September 29, 2010

Actual knitting content!

Filed under:Cardigans,Cycling,Works In Progress — Aileen @ 20:25

Knitting has been slow these days as a lot of my knitting time has been replaced by cycling or reading for my thesis (riveting. I swear.), but the knitting I have been getting done has been lovely. I am working almost exclusively on Peasy – that’s a Ravelry link, it doesn’t seem to be available elsewhere.

It is really quite a simple knit, with concentration only required for the patterned bib. Worked from the top down, this is completed quickly and one can be immersed in (or be drowned by) the fields of stocking stitch that follow. I happily choose the former…

I didn’t like how my first garter hem turned out. It was very floppy and it kept turning up. So I ripped it out and changed from 3.5mm needles down to 3mm. I also worked a 10% decrease across my last right side row to prevent that flipping up. It seems to have worked.

I am on to the sleeves now and loving every stitch of it. The yarn, Harrisville Tweed, is surprisingly soft in the hand and smells divine. Maybe it is the lanolin? Either way, I love picking it up, even if it’s just for a row or two.

There have been a few requests to see Bertha for real so here’s a live action shot of her happily grazing. Check out the full set right here. For my own interest, I have been keeping a running total of potential bus fare saved and distance pedalled: €19 and 54km! 54! I never thought I’d be able to cycle that sort of distance.

Is it just me or was the light lovely today? I love this time of year!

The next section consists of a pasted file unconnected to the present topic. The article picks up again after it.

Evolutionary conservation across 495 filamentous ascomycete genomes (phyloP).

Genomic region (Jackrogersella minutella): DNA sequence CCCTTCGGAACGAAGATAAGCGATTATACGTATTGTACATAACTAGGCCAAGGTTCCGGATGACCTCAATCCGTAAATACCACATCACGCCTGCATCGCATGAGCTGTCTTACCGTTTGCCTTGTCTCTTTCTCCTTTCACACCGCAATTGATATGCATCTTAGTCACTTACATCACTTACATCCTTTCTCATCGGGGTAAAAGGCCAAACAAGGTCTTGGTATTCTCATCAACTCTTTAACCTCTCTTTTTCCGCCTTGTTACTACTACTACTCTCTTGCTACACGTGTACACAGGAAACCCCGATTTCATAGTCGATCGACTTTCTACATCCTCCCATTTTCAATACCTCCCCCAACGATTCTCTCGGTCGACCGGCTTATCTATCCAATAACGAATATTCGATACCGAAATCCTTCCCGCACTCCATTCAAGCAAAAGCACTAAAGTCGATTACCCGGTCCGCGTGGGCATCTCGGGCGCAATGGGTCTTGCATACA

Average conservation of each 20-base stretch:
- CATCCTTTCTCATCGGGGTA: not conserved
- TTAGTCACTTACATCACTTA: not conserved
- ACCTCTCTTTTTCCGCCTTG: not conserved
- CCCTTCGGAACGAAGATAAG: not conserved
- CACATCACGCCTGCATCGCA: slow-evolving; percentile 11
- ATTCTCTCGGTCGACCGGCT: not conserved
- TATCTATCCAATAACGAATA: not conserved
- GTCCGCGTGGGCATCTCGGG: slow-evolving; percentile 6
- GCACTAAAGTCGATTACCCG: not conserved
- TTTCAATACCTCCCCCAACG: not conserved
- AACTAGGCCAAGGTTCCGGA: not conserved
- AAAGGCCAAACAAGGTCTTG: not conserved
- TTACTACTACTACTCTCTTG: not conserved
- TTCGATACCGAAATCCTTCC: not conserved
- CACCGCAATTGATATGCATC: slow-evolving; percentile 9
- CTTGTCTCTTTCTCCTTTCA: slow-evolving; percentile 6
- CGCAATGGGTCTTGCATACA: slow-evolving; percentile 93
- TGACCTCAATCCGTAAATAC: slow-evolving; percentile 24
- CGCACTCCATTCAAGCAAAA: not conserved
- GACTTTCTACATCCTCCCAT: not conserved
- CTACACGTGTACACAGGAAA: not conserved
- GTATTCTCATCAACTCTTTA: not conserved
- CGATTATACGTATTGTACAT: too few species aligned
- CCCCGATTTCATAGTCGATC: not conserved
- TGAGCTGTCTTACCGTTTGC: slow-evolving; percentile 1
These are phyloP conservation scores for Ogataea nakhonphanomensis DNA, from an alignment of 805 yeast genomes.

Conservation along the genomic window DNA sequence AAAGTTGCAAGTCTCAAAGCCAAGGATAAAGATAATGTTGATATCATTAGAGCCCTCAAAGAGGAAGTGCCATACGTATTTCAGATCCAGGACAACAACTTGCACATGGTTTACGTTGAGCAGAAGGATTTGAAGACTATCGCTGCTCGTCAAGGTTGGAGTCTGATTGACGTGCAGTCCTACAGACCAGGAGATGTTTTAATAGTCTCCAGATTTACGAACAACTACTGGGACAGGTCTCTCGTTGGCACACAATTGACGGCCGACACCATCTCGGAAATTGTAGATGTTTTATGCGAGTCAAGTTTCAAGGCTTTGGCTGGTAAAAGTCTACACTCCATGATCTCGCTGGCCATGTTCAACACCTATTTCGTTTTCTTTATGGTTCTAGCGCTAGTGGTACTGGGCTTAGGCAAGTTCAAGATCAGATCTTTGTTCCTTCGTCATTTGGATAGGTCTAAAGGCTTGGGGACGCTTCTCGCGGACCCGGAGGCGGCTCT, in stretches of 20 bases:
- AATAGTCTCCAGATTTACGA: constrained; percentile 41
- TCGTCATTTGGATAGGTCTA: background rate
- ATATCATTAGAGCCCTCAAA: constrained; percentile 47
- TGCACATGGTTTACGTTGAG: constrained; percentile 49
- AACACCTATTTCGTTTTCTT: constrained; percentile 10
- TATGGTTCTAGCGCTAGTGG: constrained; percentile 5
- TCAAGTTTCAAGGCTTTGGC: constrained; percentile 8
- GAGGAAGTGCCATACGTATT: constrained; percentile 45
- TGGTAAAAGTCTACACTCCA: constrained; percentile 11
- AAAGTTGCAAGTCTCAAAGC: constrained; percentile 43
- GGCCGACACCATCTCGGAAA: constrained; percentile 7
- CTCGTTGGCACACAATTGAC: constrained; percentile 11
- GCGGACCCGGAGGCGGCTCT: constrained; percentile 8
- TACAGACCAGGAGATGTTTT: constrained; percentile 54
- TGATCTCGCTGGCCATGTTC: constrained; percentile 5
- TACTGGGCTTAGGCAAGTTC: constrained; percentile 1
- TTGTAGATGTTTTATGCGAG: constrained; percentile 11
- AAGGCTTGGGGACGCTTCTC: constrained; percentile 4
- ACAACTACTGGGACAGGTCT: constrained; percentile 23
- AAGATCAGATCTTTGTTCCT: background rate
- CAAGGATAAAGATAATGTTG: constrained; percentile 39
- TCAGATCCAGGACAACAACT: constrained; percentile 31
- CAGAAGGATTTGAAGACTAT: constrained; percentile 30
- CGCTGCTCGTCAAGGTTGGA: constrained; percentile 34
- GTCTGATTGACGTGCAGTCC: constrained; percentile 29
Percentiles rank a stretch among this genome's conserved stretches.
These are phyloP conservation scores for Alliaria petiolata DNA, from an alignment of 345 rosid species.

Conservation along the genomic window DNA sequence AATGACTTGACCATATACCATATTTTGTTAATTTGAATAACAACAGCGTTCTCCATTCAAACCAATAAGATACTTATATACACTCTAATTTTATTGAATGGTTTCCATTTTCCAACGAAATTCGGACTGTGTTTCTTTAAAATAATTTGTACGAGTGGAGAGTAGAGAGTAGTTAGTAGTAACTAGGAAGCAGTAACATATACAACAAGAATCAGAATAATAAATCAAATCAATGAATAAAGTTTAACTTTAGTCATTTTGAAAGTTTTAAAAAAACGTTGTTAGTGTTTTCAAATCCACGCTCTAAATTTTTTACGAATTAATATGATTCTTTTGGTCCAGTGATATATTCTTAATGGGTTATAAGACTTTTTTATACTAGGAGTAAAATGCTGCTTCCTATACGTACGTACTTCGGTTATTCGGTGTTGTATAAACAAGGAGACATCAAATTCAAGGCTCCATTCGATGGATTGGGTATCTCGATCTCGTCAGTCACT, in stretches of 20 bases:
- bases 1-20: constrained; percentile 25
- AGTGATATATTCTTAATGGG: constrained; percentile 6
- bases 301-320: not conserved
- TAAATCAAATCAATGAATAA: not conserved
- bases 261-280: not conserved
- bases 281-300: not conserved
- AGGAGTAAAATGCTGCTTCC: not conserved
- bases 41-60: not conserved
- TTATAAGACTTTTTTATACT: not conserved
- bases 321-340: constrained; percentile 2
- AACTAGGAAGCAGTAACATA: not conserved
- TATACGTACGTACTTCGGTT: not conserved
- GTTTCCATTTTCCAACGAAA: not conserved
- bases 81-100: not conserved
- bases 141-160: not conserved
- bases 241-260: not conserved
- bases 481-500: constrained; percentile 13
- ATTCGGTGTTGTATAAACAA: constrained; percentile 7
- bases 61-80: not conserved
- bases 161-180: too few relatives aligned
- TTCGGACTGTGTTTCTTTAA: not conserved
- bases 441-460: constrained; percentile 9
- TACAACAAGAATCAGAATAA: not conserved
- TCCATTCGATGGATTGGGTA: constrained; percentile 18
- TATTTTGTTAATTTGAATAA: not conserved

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September 26, 2010

Dublin Flea Market, September 2010

Filed under:Cycling,Market,Social — Aileen @ 15:34

The Dublin Flea Market has been running for about two years now. I have seen it advertised on the bus and always meant to go, but the weather was too bad, or I was tired, or I didn’t want to go on my own, or it felt like it was just too far… Today, I decided, no more excuses! Bertha and I, we were going to hit this place up.

It took about half an hour to cycle slowly across town, with lots of stops to take photos like this…


A gallery shopfront

…and it was such a lovely morning for a ride! Not much traffic, lots of tourists wandering around looking at maps and pointing, not too cold. The car park was pretty full by the time I got there (about 11.30) but I found a spot for Bertha right by the stalls outside.

There was a nice enclosed area here with a big mat and small chairs and wooden toys for children to come play, or be watched from a nearby stall. There are lots of clothes, shoes and accessories. These range from bits and pieces from Penny’s and Dunnes to true vintage wear to awesome designer pieces. This caught my eye.

Along the vintage lines, there were a number of retro furniture dealers. It was encouraging to see that their stuff was in mostly excellent condition. I would definitely come here to find something unusual for the house.

There was a great variety of food available inside in the main area: homemade pizza, panini, greek, falafel, lots of home-baked muffins, cakes and biscuits… as well as Italian coffee, fresh juices and smoothies. I had an excellent espresso and this vegetarian moussaka with greek salad and tzatziki.